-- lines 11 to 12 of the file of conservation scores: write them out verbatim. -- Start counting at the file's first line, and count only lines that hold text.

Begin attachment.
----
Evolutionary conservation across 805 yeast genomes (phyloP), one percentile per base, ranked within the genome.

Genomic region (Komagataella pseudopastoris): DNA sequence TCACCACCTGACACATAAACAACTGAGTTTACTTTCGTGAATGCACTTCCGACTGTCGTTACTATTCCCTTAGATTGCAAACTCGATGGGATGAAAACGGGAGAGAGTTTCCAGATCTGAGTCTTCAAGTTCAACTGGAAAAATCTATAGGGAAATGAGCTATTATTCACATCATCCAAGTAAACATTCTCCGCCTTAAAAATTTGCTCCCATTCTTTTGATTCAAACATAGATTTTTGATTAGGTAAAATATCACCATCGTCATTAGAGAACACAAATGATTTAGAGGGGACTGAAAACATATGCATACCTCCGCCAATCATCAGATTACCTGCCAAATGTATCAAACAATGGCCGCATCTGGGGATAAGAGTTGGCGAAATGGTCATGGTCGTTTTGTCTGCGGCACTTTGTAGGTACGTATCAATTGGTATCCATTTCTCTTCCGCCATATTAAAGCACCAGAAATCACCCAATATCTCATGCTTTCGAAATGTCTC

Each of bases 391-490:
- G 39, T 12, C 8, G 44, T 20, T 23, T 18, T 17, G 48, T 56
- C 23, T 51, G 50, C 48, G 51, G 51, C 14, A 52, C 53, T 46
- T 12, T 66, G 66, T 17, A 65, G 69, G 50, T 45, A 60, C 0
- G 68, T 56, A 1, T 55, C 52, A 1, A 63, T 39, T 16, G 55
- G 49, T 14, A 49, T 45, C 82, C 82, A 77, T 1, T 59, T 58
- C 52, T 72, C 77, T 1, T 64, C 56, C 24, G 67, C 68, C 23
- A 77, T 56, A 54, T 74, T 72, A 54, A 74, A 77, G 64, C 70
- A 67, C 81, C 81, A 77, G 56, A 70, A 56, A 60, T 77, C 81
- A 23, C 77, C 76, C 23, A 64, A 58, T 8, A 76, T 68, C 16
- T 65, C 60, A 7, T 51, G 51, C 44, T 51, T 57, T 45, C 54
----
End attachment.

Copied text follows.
- A 67, C 81, C 81, A 77, G 56, A 70, A 56, A 60, T 77, C 81
- A 23, C 77, C 76, C 23, A 64, A 58, T 8, A 76, T 68, C 16